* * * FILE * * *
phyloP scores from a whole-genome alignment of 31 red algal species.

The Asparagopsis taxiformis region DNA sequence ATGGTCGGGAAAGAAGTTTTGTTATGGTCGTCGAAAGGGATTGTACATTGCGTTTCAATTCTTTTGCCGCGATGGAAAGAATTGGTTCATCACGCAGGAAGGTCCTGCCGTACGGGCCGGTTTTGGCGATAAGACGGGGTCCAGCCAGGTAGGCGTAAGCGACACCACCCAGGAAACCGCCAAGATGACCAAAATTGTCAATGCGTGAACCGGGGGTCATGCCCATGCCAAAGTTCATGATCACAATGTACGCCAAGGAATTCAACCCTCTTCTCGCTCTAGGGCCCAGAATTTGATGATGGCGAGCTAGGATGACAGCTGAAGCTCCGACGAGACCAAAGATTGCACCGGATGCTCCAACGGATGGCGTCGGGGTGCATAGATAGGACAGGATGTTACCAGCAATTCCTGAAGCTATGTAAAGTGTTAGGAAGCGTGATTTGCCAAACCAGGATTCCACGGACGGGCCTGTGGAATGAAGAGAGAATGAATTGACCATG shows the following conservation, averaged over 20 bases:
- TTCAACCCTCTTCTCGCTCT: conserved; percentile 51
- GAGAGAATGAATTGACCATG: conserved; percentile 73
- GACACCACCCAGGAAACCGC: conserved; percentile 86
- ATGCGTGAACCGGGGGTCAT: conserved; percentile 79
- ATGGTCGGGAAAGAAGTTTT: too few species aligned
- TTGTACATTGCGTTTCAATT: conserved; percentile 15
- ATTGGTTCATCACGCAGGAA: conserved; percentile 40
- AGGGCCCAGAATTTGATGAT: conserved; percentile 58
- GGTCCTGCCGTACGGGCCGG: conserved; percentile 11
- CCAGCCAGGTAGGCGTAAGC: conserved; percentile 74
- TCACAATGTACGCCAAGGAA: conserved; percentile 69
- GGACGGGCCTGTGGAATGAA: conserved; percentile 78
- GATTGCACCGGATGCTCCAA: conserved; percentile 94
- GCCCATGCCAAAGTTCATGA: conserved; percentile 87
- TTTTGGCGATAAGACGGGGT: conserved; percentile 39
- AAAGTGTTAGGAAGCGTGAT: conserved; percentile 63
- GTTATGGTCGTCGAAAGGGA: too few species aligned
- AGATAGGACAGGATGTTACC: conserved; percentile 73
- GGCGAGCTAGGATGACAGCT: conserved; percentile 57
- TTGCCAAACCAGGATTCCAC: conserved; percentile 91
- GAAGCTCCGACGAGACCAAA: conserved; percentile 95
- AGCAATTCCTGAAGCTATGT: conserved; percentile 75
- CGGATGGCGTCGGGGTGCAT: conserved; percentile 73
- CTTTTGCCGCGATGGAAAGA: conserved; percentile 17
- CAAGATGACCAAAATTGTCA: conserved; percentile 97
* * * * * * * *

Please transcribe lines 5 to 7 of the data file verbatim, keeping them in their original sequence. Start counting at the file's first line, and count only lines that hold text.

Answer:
- GACACCACCCAGGAAACCGC: conserved; percentile 86
- ATGCGTGAACCGGGGGTCAT: conserved; percentile 79
- ATGGTCGGGAAAGAAGTTTT: too few species aligned